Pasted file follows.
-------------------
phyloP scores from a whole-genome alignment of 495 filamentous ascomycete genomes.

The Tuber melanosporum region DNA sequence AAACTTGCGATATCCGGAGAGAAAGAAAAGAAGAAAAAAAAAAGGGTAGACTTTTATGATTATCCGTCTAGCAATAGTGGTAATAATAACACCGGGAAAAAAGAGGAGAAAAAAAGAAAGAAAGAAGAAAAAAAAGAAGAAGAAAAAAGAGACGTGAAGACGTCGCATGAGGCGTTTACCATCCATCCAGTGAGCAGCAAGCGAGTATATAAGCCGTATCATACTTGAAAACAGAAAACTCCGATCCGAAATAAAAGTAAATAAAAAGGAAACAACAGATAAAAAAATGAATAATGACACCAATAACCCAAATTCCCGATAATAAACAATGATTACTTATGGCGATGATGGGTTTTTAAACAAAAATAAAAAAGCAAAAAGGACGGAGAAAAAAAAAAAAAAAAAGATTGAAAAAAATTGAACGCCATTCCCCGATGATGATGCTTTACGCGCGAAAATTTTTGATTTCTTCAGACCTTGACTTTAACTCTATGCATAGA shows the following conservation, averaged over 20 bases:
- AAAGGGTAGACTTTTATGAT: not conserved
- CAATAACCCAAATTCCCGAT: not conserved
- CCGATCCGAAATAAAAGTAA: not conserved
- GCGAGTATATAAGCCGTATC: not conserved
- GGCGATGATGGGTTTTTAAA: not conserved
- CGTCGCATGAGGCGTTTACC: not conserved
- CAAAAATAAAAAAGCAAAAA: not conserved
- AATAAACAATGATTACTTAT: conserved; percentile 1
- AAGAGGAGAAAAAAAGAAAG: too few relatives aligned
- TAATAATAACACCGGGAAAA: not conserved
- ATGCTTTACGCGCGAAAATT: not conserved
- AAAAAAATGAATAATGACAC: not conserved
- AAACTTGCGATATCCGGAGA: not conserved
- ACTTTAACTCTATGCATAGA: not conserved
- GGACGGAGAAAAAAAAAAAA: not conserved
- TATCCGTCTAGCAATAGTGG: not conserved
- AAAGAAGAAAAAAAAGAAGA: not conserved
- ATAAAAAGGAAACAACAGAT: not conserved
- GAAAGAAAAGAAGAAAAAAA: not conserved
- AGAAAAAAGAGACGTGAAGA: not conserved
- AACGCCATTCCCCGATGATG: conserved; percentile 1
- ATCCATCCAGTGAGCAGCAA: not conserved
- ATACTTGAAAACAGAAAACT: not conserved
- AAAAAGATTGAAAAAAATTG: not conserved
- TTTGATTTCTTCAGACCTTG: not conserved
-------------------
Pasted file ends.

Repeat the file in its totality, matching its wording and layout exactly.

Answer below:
phyloP scores from a whole-genome alignment of 495 filamentous ascomycete genomes.

The Tuber melanosporum region DNA sequence AAACTTGCGATATCCGGAGAGAAAGAAAAGAAGAAAAAAAAAAGGGTAGACTTTTATGATTATCCGTCTAGCAATAGTGGTAATAATAACACCGGGAAAAAAGAGGAGAAAAAAAGAAAGAAAGAAGAAAAAAAAGAAGAAGAAAAAAGAGACGTGAAGACGTCGCATGAGGCGTTTACCATCCATCCAGTGAGCAGCAAGCGAGTATATAAGCCGTATCATACTTGAAAACAGAAAACTCCGATCCGAAATAAAAGTAAATAAAAAGGAAACAACAGATAAAAAAATGAATAATGACACCAATAACCCAAATTCCCGATAATAAACAATGATTACTTATGGCGATGATGGGTTTTTAAACAAAAATAAAAAAGCAAAAAGGACGGAGAAAAAAAAAAAAAAAAAGATTGAAAAAAATTGAACGCCATTCCCCGATGATGATGCTTTACGCGCGAAAATTTTTGATTTCTTCAGACCTTGACTTTAACTCTATGCATAGA shows the following conservation, averaged over 20 bases:
- AAAGGGTAGACTTTTATGAT: not conserved
- CAATAACCCAAATTCCCGAT: not conserved
- CCGATCCGAAATAAAAGTAA: not conserved
- GCGAGTATATAAGCCGTATC: not conserved
- GGCGATGATGGGTTTTTAAA: not conserved
- CGTCGCATGAGGCGTTTACC: not conserved
- CAAAAATAAAAAAGCAAAAA: not conserved
- AATAAACAATGATTACTTAT: conserved; percentile 1
- AAGAGGAGAAAAAAAGAAAG: too few relatives aligned
- TAATAATAACACCGGGAAAA: not conserved
- ATGCTTTACGCGCGAAAATT: not conserved
- AAAAAAATGAATAATGACAC: not conserved
- AAACTTGCGATATCCGGAGA: not conserved
- ACTTTAACTCTATGCATAGA: not conserved
- GGACGGAGAAAAAAAAAAAA: not conserved
- TATCCGTCTAGCAATAGTGG: not conserved
- AAAGAAGAAAAAAAAGAAGA: not conserved
- ATAAAAAGGAAACAACAGAT: not conserved
- GAAAGAAAAGAAGAAAAAAA: not conserved
- AGAAAAAAGAGACGTGAAGA: not conserved
- AACGCCATTCCCCGATGATG: conserved; percentile 1
- ATCCATCCAGTGAGCAGCAA: not conserved
- ATACTTGAAAACAGAAAACT: not conserved
- AAAAAGATTGAAAAAAATTG: not conserved
- TTTGATTTCTTCAGACCTTG: not conserved